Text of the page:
1. they’re already out of work, already “just holding on” until they hit age 62
  2. their job is killing them…it’s strenuous.  contractors often take early retirement, and office workers are one-third less likely to retire at age 62
  3. they don’t need to work any more to fill in gaps in their work history
  4. the financial crisis of 2008 caused lots more people to claim Social Security early
  5. they just don’t expect to live long enough for early retirement to make a difference

Who Are These Sad, Poor Folks?

Forbes reports that these 62 year olds who choose to take early benefits are:

  1. workers with blue collar jobs
  2. workers who have worked at least 35 years by age 60
  3. workers with no college degree

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Living Only on Social Security

With all the talk of our ailing, failing Social Security administration, it’s hard to imagine living only on Social Security but turns out lots of people are doing it…and they’re not suffering too much at all.

There are a  few things one can do to relieve the pressure, like…

  1. …waiting until the last moment to begin receiving your Social Security benefits, as stated in an article from this past Spring in the New York Times.
  2. …move to a tax-friendly state, live with a roommate if you’re not married, and live someplace warm since heating bills are usually what kill the retirement budget, according to an article on Huffington Post encouragingly called You Can Retire on Social Security: 5 Steps That Change the Game”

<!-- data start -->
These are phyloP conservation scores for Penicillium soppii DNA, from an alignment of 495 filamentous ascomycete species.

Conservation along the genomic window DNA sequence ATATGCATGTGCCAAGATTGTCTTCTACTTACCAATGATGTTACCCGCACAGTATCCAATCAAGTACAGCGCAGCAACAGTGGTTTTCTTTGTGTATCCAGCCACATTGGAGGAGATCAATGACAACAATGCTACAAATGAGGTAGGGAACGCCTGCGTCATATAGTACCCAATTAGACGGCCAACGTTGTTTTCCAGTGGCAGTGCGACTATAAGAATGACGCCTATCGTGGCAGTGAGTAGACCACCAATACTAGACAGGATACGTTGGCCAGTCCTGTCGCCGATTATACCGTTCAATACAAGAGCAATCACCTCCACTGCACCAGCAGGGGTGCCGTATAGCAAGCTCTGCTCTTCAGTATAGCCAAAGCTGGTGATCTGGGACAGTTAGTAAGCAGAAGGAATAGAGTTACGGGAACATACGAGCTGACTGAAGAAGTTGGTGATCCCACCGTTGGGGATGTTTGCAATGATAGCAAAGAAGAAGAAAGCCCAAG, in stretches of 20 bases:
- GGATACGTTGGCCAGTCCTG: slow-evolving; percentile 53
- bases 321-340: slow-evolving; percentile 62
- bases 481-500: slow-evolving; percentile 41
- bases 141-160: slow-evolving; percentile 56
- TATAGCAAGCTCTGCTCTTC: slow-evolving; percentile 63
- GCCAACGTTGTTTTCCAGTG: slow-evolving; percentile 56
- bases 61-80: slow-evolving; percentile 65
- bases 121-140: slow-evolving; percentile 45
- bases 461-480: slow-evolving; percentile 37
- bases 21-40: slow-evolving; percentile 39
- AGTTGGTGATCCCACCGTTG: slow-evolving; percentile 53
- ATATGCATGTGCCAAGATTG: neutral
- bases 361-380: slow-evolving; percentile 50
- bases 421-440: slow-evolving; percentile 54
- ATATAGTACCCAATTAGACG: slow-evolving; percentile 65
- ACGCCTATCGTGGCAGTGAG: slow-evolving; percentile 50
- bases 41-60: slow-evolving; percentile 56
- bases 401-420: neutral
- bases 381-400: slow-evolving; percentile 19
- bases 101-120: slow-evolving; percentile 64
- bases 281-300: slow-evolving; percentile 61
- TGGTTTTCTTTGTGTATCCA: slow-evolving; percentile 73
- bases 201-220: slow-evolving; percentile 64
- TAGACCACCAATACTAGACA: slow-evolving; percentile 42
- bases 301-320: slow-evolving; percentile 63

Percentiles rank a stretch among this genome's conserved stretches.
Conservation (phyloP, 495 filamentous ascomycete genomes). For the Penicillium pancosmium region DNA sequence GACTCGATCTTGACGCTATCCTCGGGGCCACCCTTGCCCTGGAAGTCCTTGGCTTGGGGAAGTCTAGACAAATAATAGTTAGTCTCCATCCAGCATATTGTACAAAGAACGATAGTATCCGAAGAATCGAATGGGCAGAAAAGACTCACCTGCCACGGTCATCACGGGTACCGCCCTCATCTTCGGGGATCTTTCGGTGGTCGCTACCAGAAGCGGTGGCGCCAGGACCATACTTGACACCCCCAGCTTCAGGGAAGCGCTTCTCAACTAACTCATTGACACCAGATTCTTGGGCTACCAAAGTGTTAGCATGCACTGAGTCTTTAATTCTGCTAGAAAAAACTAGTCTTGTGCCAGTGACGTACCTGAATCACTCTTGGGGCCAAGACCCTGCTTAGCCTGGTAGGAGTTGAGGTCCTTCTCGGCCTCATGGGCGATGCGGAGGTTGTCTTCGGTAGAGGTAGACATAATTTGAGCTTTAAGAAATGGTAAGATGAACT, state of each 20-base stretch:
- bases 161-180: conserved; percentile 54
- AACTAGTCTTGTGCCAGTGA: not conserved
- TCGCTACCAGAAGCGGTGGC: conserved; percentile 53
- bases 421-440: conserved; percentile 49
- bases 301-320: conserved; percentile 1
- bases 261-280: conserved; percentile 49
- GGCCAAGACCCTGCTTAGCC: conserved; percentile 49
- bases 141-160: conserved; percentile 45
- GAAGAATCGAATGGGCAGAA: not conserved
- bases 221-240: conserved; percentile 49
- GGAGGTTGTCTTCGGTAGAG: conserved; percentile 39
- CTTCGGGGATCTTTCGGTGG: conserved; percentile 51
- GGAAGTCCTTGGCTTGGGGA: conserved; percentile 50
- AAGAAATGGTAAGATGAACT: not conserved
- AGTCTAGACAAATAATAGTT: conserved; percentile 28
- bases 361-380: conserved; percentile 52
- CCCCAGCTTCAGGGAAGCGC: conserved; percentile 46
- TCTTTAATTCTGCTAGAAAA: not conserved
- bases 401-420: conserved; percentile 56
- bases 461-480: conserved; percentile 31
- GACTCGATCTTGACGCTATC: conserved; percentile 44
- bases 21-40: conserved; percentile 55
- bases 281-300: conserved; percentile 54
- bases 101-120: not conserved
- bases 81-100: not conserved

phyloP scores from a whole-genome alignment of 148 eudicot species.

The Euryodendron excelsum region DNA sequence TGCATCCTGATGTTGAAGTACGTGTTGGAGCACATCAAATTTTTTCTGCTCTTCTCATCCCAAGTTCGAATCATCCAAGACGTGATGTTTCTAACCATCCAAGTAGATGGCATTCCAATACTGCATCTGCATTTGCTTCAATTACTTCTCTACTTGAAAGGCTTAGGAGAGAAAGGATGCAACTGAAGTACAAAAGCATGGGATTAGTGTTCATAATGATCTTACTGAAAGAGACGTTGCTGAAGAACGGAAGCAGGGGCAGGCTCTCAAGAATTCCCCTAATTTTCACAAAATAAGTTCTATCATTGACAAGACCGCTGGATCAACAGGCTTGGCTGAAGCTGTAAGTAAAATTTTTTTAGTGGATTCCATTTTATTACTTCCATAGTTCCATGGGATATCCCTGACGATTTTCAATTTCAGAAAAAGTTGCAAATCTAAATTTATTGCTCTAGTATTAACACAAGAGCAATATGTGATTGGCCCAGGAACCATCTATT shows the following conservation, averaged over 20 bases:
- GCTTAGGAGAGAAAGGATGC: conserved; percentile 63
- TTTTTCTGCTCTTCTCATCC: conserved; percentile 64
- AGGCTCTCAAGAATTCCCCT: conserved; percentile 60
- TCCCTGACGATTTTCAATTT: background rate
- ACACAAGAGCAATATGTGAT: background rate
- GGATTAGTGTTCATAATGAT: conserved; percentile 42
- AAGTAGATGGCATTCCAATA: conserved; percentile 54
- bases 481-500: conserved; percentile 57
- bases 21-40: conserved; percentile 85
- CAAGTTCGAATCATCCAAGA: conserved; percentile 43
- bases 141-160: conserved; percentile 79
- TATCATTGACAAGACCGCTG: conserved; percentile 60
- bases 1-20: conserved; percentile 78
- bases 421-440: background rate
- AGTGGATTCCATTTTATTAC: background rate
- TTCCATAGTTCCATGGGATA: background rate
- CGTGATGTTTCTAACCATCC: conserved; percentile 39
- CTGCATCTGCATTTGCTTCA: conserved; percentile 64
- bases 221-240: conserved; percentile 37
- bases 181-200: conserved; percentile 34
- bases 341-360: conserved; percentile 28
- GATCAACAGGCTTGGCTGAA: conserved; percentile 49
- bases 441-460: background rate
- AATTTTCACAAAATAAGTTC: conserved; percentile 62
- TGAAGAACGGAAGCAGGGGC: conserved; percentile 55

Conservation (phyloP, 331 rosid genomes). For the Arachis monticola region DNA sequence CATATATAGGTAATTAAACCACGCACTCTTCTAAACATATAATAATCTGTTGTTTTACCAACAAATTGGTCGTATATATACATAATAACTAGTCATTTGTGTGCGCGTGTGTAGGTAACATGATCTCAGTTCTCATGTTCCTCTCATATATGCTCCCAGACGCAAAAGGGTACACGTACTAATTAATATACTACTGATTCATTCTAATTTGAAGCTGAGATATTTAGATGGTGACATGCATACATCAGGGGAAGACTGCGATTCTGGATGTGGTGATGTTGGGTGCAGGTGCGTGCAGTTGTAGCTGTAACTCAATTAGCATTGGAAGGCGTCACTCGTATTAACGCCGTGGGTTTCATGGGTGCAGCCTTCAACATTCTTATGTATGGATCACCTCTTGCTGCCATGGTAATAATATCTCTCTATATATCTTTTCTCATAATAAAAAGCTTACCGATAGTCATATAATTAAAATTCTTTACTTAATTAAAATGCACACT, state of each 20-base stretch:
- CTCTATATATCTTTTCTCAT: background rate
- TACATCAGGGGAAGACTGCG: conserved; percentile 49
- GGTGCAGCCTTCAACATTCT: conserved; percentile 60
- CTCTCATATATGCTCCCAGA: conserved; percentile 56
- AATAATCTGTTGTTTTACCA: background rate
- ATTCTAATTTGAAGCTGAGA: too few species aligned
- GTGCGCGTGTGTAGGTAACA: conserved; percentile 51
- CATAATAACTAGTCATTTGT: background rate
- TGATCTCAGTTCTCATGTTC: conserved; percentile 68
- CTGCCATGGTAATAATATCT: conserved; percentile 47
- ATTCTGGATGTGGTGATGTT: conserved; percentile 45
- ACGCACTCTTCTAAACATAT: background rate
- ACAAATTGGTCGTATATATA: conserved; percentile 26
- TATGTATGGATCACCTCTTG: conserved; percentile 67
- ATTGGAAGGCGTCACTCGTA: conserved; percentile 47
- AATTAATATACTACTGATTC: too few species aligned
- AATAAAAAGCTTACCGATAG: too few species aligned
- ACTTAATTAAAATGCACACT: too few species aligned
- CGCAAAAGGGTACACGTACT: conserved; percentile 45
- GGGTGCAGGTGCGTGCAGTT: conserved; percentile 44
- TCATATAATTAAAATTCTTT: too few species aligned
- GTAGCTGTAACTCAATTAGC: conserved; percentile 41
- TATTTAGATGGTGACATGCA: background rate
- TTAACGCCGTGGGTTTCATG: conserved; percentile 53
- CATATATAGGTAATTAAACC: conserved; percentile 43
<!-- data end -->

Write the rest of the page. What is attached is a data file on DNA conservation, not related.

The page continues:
3. …retire in a foreign country, where living is cheaper, and lots of retirees are already doing this in places all over the world, but mostly in South and Central America.  This advice comes from “International Living”‘s website, which constantly updates their lists of great places to live abroad.

A Few Scenarios For You to Think About

The New York Times article details several retirees’ situations, none of which are that enviable but all of which are doable.  We can learn a few things, however, like what not to do.  One man took early retirement and chose the lump sum option, which is where you choose to take a giant pile of money rather than a pension.  Here’s what happened…

First he had a heart attack and then, in 1994, his wife of 33 years divorced him after meeting someone else, he said. She got half of everything they owned together, including his pension payout.  

He also put some of his lump sum payment into the then-booming dot com industry…which as we all know went bust.  You see, having a large pile of money doesn’t always mean the best outcomes.

Another lesson we can learn is that it’s good to secure and own your housing earlier in life.  Many of the people living just on Social Security failed to pay their houses off or rented their entire lives.  Another snipped from the New York Times article:

…selling the home was a great relief, she said, even though such a step is undoubtedly traumatic for others in her situation. When all the bills were settled, she put $130,000 in the bank.

…”I make it now because I sold my home,” she said.

Investing in an affordable home while you’re still working is definitely a huge boost to anyone who is facing living only on Social Security.

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Is Social Security Taxable?

Is Social Security taxable?  The Social Security benefits you get may or may not be taxable, and it’s not an easy or quick answer.  There’s a series of questions you have to answer before you can determine whether you must pay income tax on your benefits.  They’re clearly stated on the IRS website in several places on the Social Security Administration’s website but let’s see if we can’t clarify the situation right here and now, in layman’s terms.